Lutherans pass measure on gay clergy Leaders of the country's largest Lutheran denomination have decided to allow gay men and lesbian pastors in committed relationship to lead individual congregations.5:20 p.m.
Police to change review policy for dash cam videos Minneapolis police officials say they will make minor changes to the department's policy on squad car videos in response to a videotaped incident in which officers kicked and punched a man who they say resisted before he was arrested.5:24 p.m.
Gang strike force fallout raises new questions As the FBI continues its investigation into the now defunct Metro Gang Strike Force, questions linger about prosecutions related to those cases and how jurors view police testimony in future cases.5:45 p.m.
Lutherans pass measure on gay clergy Leaders of the country's largest Lutheran denomination have decided to allow gay men and lesbian pastors in committed relationship to lead individual congregations.6:20 p.m.
National Public Radio Stories
Last California Auto Plant Awaits Its Fate
Toyota reportedly is on the verge of closing a plant it had jointly run with now-bankrupt GM in Fremont, Calif. The plant has turned out thousands of vehicles and supported about 5,000 factory jobs over the past two decades.
Obama Visit Builds On Vineyard's Historic Legacy
Next week President Obama and the first family head to Martha's Vineyard. Historian Robert Hayden says the Vineyard's summer intellectual activities have long made it a popular destination for prominent African-Americans.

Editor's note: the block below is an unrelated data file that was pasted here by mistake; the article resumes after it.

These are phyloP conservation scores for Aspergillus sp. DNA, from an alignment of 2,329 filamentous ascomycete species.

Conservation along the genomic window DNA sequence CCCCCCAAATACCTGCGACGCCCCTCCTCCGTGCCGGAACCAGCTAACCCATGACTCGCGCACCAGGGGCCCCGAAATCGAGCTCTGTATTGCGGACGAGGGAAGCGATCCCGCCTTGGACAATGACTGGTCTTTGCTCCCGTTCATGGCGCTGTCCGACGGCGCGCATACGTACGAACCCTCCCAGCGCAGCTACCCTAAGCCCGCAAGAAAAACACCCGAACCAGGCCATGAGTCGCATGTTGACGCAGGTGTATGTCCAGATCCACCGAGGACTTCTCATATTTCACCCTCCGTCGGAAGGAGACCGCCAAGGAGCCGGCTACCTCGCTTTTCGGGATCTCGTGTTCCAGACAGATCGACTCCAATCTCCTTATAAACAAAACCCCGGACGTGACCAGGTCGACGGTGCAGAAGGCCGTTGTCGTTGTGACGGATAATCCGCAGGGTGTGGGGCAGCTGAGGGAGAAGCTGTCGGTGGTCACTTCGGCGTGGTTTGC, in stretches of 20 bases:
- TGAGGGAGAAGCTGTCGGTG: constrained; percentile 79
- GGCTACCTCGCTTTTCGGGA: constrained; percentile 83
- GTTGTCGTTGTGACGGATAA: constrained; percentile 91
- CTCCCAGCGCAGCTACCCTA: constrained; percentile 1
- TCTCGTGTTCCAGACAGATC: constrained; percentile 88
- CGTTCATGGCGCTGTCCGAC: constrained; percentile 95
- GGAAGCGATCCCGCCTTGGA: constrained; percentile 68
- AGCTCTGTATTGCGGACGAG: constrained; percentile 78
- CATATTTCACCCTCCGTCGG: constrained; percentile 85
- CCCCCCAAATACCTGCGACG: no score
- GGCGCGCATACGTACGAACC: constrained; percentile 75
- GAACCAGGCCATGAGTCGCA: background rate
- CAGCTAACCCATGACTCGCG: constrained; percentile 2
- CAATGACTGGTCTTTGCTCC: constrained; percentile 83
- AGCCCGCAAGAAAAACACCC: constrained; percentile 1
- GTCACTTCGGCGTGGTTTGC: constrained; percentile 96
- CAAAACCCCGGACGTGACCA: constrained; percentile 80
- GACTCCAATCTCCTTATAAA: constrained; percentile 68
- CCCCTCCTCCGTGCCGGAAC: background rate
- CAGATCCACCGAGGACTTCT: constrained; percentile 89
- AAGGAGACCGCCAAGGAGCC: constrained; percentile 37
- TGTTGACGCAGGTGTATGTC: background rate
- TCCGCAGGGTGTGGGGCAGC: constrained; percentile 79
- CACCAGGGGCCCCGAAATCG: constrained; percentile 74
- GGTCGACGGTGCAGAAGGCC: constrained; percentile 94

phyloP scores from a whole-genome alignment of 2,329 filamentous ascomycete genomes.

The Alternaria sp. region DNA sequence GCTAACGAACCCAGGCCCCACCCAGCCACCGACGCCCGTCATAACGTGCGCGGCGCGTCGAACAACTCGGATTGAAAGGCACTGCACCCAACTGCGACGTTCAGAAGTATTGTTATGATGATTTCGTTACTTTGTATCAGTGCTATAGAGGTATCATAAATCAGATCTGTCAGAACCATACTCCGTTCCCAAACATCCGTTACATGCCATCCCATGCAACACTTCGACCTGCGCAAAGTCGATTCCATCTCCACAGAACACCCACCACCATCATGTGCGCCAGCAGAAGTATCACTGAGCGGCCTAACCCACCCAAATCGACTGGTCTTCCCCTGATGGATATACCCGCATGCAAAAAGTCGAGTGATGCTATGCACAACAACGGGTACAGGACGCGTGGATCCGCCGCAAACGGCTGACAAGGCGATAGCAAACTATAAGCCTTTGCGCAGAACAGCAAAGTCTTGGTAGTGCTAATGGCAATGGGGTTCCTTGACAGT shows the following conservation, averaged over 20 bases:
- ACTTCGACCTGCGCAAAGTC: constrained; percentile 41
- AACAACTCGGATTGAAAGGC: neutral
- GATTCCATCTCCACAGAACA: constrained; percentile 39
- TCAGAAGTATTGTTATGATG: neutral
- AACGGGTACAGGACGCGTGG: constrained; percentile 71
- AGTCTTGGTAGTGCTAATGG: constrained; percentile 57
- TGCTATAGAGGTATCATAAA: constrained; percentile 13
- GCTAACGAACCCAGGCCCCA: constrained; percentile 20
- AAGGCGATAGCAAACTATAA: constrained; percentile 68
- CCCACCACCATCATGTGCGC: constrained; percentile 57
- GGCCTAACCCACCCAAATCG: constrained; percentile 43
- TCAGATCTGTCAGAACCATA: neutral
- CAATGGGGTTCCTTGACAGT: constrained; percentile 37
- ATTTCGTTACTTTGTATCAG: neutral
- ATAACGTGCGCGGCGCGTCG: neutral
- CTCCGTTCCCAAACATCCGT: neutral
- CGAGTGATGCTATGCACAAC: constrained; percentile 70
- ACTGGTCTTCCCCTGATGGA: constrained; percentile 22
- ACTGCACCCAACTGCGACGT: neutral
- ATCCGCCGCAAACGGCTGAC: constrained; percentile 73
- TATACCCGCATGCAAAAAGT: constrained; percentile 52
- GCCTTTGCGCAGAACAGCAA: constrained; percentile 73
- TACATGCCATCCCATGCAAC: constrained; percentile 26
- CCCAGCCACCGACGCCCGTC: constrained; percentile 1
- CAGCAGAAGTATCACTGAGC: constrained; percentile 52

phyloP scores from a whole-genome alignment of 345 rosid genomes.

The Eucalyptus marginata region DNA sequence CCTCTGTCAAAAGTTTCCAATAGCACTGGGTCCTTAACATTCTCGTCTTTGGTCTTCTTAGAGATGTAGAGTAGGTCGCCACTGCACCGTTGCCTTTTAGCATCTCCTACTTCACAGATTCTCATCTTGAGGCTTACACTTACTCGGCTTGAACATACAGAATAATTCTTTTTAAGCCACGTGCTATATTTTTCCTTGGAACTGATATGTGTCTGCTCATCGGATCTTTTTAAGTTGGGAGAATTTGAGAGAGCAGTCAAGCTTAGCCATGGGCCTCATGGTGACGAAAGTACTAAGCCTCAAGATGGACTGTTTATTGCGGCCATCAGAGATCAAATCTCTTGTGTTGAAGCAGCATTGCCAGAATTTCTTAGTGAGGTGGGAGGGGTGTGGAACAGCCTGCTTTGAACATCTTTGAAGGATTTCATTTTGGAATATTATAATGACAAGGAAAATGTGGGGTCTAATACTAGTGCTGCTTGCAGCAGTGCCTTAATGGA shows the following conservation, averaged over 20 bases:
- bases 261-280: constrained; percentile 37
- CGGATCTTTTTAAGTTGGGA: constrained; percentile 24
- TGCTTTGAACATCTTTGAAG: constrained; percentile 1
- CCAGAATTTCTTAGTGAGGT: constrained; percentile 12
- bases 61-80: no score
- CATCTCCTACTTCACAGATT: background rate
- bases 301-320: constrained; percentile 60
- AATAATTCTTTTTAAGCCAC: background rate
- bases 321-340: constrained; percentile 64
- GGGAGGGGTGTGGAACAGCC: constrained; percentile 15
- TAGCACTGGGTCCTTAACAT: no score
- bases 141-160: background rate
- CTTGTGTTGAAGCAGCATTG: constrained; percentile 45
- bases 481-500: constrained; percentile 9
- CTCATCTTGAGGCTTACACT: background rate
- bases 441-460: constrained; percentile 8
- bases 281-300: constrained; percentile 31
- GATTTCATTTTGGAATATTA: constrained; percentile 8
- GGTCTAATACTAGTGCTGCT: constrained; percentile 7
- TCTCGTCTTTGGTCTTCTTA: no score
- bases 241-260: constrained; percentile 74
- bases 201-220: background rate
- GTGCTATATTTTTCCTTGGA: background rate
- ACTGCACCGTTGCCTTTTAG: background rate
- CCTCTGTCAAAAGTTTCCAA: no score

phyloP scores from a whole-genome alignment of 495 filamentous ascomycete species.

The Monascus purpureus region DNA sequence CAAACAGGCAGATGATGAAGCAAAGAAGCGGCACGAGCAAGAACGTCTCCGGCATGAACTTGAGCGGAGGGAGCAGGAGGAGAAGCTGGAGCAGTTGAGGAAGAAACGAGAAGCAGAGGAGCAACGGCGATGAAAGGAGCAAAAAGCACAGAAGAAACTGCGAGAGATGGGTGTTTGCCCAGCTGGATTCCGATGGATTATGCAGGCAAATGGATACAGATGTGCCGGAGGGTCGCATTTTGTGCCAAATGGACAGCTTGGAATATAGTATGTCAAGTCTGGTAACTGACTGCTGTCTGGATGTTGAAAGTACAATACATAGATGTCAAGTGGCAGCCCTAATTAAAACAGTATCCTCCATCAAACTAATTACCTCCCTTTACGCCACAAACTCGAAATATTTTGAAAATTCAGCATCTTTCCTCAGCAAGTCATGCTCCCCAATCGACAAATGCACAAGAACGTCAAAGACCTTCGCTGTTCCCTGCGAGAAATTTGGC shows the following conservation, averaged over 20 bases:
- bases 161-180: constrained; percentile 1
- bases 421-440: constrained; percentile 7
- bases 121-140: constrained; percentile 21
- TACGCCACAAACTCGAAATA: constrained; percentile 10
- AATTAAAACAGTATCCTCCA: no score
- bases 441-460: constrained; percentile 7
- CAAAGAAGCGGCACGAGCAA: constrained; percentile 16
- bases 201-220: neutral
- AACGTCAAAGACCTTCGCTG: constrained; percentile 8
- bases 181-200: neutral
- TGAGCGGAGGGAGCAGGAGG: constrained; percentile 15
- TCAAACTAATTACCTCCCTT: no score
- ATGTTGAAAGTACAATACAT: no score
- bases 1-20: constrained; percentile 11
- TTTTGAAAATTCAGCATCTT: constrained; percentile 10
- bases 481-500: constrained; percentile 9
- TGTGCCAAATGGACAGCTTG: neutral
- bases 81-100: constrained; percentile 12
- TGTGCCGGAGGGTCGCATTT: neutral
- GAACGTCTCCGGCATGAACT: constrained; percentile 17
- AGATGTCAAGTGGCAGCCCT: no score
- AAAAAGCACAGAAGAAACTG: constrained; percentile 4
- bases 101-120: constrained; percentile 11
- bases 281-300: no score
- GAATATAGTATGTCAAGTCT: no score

Prep Football Players Grit Through 'Basic Training'
For soldiers, it's basic training. For accountants, it's tax season. For football players, it's summer two-a-days. Coaches, players and parents from two high school football teams — one in New Jersey and one in Philadelphia — sweat it out in the blistering heat in the hope it'll all pay off come fall.
The 'Gentle Whipping' Of The Performance Review
Philosopher Alain de Botton has been thinking a great deal about work recently. The author of The Pleasures and Sorrows of Work says the straightforward custom of beating employees into greater productivity has been replaced with a new kind of torture.
Aldo Ray: Tarantino's Anti-'Basterd'
Brad Pitt's character in the Quentin Tarantino film Inglorious Basterds is "Lt. Aldo Raine." It's a homage to Aldo Ray, the star of the same '50s-era World War II films that were nothing like Tarantino's work. And Ray deserves to be remembered.
Mussorgsky's 'Pictures' Goes Multimedia
Pianist Leif Ove Andsnes and visual artist Robin Rhode are out to reframe Modest Mussorgsky's classic suite for solo piano, Pictures at an Exhibition. For the upcoming world premiere, the pianist will be surrounded by seven video screens as he plays the music.
Ex-DNC Chief Dean Urges Public Option
Former Vermont Gov. Howard Dean, who was the chairman of the Democratic National Committee, is pushing to keep a government-run insurance option, or "public option," in the health care legislation. He says it's not a left vs. right issue, but a common sense issue.
Sen. Grassley Shifts Stance On Health Care
Republican Sen. Chuck Grassley of Iowa, the leader of the GOP on the Senate Finance Committee, has backed off his earlier commitments to bipartisan health care changes and become the prime obstacle to legislation. The apparent shift in position follows weeks of rowdy town hall meetings.
Obama Expression Gets Press Corps 'Wee-Weed Up'
President Obama spent time Thursday rallying his supporters for a health care overhaul. He compared the current pessimism over health care to the early days of last year's presidential campaign. In doing so, he used the term "wee-weed up" to describe the emotions in Washington in August and September. That unusual phrase set off a flurry of head-scratching in the press corps.
Karzai, Rival Claim Win In Afghan Vote
Afghan President Hamid Karzai and his chief rival, Abdullah Abdullah, both declared themselves winners in Thursday's presidential election. Election officials said, however, results aren't due for days.